Data Driven Design Systems in Practice
Romina from designstrategy.guide shared that on average only 30% of internal teams adopted their Design System. Sobering news, but it also lines up with what I hear and it’s the main reason we set out to build a tool to help with Design System adoption at Zeplin.
To discover a solution to the adoption problem, we spoke to a ton of teams to learn how they currently approached solving this challenge. While the topic ranged from culture, processes and tools, one recurring theme stood out— leveraging data.
Once a team has a Design System, they are faced with many questions. Yet, they typically go unanswered:
- How is my design system used over time?
- Which team and projects are using my components?
- How can I identify emerging patterns to improve my components?
- How can I be confident while updating a component?
These questions point to the need to get feedback from the Design System and its users to measure progress and continuously improve it. However this data is very difficult to get without some heavy lifting and it’s typically not a focus until they are seriously needed or serious adoption barriers have already set in.
In hopes of raising awareness of the importance of data and offer hints for readers looking for solutions, I’ve summarized some of the use cases for leveraging data and examples of different teams collecting and using data for their Design System. I also talk a little bit at the end on what we’re building to address this challenge.
Tracking adoption ensures that each initiative a team takes has measurable impact. Showing concrete progress also helps secure the ongoing resources necessary to maintain the Design System. As Steve, one of the Design Leads from Onfido points out in his article, even manually tracking component usage in a spreadsheet proved valuable in getting buy-in from stakeholders. A recommendation that came-up often was to start tracking early when starting off a Design System initiative.
As the number of components and their usages scaled, I observed more teams automating their usage tracking. Thankfully teams like Segment have written about how this can be done and even open sourced their solution. React Scanner is also an open source project that folks commonly cited as a solution they used in my conversations.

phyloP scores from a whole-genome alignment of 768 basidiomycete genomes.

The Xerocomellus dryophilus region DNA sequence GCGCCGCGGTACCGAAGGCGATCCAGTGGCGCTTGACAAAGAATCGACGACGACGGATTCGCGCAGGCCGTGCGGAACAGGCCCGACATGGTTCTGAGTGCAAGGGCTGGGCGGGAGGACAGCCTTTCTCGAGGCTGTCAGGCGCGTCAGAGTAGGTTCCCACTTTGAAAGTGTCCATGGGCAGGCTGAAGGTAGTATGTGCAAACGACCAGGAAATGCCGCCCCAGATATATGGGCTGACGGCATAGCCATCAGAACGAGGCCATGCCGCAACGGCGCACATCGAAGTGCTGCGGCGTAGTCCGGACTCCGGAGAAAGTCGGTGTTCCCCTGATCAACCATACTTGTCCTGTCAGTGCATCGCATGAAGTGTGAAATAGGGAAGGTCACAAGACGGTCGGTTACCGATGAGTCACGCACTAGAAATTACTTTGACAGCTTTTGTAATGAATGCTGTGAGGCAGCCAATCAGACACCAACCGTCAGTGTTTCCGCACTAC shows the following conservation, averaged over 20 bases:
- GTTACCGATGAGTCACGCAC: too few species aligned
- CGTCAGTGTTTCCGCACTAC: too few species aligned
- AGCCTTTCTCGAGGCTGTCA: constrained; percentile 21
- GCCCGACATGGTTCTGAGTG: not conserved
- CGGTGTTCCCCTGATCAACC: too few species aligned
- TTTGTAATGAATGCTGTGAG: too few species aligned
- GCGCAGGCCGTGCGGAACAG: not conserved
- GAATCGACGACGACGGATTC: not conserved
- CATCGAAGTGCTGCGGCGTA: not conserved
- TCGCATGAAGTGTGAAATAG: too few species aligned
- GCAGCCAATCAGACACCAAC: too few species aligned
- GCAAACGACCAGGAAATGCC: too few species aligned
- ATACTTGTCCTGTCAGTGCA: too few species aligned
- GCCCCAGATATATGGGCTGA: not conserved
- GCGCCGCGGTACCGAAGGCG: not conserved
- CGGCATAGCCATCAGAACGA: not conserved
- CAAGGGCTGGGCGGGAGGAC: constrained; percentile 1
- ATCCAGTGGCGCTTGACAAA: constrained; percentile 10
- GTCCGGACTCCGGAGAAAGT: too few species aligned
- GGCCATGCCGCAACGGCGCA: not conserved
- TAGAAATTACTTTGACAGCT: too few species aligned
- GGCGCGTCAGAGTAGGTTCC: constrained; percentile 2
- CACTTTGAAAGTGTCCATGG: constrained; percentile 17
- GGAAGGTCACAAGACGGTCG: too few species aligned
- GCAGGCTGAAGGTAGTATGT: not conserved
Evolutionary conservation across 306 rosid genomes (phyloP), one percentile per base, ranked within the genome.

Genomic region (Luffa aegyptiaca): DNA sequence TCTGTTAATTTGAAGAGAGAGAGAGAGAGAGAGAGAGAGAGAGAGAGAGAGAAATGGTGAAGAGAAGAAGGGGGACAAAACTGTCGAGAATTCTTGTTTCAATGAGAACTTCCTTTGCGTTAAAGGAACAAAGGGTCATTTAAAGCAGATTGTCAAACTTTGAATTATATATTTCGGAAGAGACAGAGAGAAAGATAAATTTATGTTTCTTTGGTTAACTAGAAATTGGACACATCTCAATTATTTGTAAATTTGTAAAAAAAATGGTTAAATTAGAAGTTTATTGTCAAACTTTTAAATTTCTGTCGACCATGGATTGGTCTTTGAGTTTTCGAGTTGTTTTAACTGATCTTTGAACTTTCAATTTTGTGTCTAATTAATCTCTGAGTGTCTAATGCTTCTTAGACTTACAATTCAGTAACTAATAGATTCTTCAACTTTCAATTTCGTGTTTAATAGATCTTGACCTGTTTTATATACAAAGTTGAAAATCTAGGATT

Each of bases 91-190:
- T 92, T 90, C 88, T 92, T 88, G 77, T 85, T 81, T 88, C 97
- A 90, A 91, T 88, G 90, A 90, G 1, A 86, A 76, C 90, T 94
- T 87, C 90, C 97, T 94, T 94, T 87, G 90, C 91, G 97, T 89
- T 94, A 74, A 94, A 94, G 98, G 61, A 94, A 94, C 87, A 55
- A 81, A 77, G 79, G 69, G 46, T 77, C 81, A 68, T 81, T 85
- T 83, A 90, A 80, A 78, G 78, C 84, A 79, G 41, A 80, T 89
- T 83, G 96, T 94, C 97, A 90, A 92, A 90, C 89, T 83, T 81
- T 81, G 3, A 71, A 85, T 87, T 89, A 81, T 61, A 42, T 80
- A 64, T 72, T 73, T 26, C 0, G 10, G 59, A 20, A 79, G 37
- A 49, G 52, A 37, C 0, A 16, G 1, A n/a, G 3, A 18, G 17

For more mature teams, they also tracked adoption using reference points. Without one, it’s difficult to understand how much progress is being made in relation to the entire code base or product. For instance, Segment compared their latest Design System library version compared to their legacy libraries. This provided a clearer measurement of progress. 👇
Some teams are also comparing Design System component usage against one-off components. Arseny at Rangle.io has built an open source project experimenting with this approach and delivered a presentation at React Summit. Using a tool like this, a team can understand what % of their code is using Design System components vs. custom code.
Beyond tracking for components, usage of icons, text styles, colors were also commonly tracked as well.
Identifying Usage Gaps & Opportunities
Once high level adoption tracking was in place, teams moved on to understand Design System adoption at a per product, project, team, user or page level. This is key to understand where there are gaps in usage and then use this as an opportunity to evangelize your Design System or understand what blockers exist.
A simple step is to report component adoption at each code repository level. For more accurate insights, data from CODEOWNER files can be scraped to identify the team if you are using GitHub. For George at Xero where they have dozens of product teams with over a hundred repos, this type of solution helped them understand where the Design System is used or not and create a plan to engage each product team differently
Another interesting approach I learned was actually visualizing usage of the Design System at a page level. I have spoken to both Onfido & Productboard and they have both written great articles on this topic. This is an example from Onfido where they took advantage of the fact that their Design System colors had consistent naming and used color overrides to visualize usage. With this tool, Onfido was able to quickly identify areas where Design System components could be used and provide concrete guidance to individual developers.
Getting Feedback on Individual Components
Gathering data also helped teams get feedback on specific components. For instance, if usage of individual components are tracked consistently over time, you can verify if a component is adopted after it is released. If it’s not adopted as expected, that’s reason for further investigation.